Thursday, September 1, 2022

DPW Spotlight Interview: Kim Roberti

Each week we will spotlight a different DPW artist who will give away one of their best paintings. To enter to win Kim's painting "Salsa" go to Daily Paintworks and click on the link at the top of the page announcing their interview.

From Kim's DPW Gallery Page: 

Painting is my life! I favor figures/portraits as subjects. I have found rich and endlessly interesting ways to express myself. I continue to paint and learn everyday. The fast-pace and ever-changing commercial landscape of e-commerce opened an unexpected source of revenue for me.

Through my page at Dailypaintworks, I have garnered thousands of collectors from many corners of the world. My work is very affordable and can be easily collected through eBay. I continue to hone my craft on a daily basis and you can visit my art on kimsartblog./

(click to view)

Enter to win by clicking on the link at the top of the DPW home page announcing interview

What did you want to be growing up?

At 72 now I still don’t want to grow up! What does this really mean? Get a job, go to work, get a paycheck… start over again tomorrow. Nope that’s not for me. I’m still a kid!

When did your artistic journey begin?

I didn’t think of becoming an artist until I turned 50. A dear friend lost her battle with cancer, and we were the same age. This affected me in a profound way. I re-examined my life and decided the dead-end job had to go and I found solace in visiting museums, art galleries and street exhibits. I got to know a few artists and decided that I wanted to paint. I didn’t really know if I could live just being an artist, but it was better than what I was doing. Tired of the cold New England weather I moved to Texas where it was warm, and the living was easier. Eventually, I joined a few local art organizations and found my way into this creative world, once again a child. I got to play with all kinds of mediums and discovered different genres of work.

Out Of The Blue
(click to view)

Did you have any long periods without creative expression? How did you get back on the horse?

Not for a long time. I was on fire being a Daily Painters. I put out a large body of work…one to three paintings a day for a decade. When Daily Painters began to lose momentum, I thought I was burned out and even talked of retirement. I just couldn’t do it. I kept my hand in painting and just slowed down a bit. It's easy to get back in the saddle if you never get out!  

Which mediums and genres do you gravitate towards? Which ones don’t appeal?

I love all mediums (remember, still a kid). Oil is my most common go-to because other mediums require a different mind-set, so… it depends on the wishes of the kid. I gravitate towards impressionism but also enjoy portrait, still life and landscape. Not a fan of photo realism.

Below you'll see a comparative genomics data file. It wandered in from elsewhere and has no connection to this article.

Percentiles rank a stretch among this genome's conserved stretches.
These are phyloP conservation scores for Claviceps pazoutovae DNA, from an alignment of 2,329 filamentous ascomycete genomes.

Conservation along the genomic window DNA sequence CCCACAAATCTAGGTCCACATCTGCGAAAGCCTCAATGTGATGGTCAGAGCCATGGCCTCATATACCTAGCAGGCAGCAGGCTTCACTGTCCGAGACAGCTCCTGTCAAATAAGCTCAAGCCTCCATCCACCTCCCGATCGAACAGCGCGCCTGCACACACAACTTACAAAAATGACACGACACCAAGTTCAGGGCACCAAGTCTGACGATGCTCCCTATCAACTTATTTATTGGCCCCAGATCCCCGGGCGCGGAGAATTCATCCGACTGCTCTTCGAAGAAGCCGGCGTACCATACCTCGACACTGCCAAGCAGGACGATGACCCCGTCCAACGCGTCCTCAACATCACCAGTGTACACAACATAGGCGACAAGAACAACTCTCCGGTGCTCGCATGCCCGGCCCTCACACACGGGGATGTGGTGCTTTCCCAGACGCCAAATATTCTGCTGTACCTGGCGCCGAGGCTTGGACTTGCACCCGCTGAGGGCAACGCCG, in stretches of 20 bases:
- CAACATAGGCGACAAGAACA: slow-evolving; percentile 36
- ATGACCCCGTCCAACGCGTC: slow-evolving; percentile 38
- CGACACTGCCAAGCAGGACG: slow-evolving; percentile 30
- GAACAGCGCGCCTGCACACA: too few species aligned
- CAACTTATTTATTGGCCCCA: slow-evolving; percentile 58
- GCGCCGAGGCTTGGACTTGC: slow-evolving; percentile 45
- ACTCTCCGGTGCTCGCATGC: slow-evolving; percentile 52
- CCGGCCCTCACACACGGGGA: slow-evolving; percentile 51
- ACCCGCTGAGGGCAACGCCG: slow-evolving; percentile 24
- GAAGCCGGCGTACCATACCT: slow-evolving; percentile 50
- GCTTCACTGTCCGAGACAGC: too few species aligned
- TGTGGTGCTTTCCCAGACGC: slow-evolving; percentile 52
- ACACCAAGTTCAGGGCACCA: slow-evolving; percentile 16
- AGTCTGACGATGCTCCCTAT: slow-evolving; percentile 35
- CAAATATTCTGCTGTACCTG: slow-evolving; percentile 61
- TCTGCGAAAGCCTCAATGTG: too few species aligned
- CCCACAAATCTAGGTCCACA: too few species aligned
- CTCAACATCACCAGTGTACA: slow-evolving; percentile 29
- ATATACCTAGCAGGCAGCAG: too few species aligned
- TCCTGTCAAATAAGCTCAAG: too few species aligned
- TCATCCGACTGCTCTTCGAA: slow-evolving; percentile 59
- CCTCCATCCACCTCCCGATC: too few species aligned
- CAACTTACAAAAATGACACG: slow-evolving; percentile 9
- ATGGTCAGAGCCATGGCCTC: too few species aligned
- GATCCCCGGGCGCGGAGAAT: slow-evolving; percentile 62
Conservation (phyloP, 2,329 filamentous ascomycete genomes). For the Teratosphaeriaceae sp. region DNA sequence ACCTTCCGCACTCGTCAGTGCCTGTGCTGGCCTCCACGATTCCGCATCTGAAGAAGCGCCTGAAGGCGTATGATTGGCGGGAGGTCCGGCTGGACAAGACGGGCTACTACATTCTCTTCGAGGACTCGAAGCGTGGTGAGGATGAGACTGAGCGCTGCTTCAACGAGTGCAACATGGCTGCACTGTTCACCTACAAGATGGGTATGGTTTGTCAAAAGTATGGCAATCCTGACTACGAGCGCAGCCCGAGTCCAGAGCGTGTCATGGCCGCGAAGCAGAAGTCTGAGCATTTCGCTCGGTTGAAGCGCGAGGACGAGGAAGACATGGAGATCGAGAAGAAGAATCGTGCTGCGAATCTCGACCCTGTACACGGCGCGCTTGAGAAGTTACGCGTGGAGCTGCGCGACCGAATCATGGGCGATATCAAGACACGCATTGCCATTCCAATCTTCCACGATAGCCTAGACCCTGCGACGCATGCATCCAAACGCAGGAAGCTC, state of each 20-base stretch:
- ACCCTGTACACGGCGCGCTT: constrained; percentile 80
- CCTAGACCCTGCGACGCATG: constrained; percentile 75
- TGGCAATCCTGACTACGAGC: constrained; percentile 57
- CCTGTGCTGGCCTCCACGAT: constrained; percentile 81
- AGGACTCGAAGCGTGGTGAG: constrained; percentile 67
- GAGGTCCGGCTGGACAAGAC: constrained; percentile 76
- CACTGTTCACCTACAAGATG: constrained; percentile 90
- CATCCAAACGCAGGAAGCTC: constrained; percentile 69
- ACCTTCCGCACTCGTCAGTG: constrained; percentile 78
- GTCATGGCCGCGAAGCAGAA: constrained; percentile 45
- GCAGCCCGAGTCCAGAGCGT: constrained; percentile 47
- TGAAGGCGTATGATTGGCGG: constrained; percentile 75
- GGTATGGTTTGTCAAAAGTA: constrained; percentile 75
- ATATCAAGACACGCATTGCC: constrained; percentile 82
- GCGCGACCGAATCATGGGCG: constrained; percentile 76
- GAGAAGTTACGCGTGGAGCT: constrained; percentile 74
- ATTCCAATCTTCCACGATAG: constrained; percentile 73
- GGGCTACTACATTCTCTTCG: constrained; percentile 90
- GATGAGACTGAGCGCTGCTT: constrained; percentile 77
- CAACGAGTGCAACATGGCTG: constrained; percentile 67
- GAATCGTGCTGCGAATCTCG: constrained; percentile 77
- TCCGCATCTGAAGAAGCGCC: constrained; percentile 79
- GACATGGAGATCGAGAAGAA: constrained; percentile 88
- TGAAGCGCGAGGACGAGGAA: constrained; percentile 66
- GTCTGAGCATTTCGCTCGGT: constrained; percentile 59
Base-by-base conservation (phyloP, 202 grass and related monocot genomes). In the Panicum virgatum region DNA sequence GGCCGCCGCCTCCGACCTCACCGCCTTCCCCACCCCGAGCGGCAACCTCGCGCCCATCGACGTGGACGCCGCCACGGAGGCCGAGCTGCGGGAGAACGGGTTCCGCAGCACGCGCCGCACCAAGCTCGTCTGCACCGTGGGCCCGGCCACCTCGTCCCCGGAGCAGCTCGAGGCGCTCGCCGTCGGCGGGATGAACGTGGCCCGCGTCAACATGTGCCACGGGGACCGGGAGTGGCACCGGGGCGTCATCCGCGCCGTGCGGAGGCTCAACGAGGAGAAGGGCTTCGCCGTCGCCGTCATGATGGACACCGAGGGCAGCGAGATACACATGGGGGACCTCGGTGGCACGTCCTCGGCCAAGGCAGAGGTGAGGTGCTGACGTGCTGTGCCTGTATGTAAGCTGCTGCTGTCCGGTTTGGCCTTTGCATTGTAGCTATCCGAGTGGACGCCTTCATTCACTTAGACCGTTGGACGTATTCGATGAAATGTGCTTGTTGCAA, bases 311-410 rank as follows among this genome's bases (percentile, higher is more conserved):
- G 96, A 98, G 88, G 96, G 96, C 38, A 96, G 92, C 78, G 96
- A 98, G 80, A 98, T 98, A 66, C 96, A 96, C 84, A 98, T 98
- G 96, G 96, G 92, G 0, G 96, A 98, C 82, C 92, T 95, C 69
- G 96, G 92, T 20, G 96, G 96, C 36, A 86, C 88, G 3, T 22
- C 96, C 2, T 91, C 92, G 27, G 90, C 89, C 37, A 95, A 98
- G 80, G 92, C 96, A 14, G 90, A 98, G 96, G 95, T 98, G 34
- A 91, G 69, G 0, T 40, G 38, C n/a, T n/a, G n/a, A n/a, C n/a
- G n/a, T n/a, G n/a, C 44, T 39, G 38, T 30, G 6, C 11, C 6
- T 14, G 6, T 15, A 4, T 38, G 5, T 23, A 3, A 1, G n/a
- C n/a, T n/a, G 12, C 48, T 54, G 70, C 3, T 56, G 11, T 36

On The Wild Side
(click to view)

What was the process like of pinpointing your personal style or finding your voice?

I’m still listening for my voice. I really enjoy the process of self-discovery. Trying new things, new ideas, new mediums, new styles… It's all part of the process of becoming a painter. Changing this up keeps the kid from getting bored.

Name an artist(s), well known or not, who you admire. Why?

This is the type of question that begs for a long answer. I have been painting for 22 years and many artists have influenced me along the way at one time or another. I still discover and follow new artists today. Sherrie McGraw and David Laffel for the chiaroscuro present in their work. I was fortunate to work with them in their garden for seven years and I learned how great Modern Masters work (picked up a few things in the process). I love Steve Huston’s brushwork and use of color harmony. There’s a real beauty and strength in Steve’s work. I will be forever influenced by Milt Kobayashi. It is so playful with juicy brushwork and luscious colors. Finally, Kim English for his use of back light in his watercolors. Oops, I must include Stephen Scott Young! Oh, and Dean Mitchell! And then there is Sally Strand for pastel. Last, but not least, Carol Marine (a little brown-nosing here). Carol’s artwork is like candy to me and I really find her work charming. Do I sound like an actor accepting an award here! I warned you it would be long. 

(click to view)

If you could offer one piece of advice to your younger, creative self – what would that be?

Who says I’m old! I’m still a kid here! Well, I guess it would be to study hard and be patient. There is no magic trick! Learn the principal elements of design; apply them well and be playful. Learn to let go! 

Do you utilize any habits or tricks for winning the distraction and procrastination battle?

The battle is still raging! Daily Painters trained me to work hard every day… small pieces… time to play! You got to let the kid out.

(click to view)

In moments of self-doubt or adversity, how do you push forward?

I keep trying. Life is full of hardships, and you need to just keep putting one foot forward.

What are some of your long- and short-term goals for yourself or your art?

My short- and long-term goals are the same…getting up every day and painting! Bob (my husband) will take care of the rest!

Onion and Garlic 
(click to view)

What does success mean to you personally?

To live to paint another day.

What is one of your proudest moments in your creative life?

I don’t know if there are any that stand out. I was very proud when I received the Jack Richardson award in pastel. Or, when I was accepted into the Oil Painters of America. Every time I complete a painting, I’m proud indeed.

 Got Milk?  
(click to view)
Thanks, Kim!

© 2022 Maddie Marine

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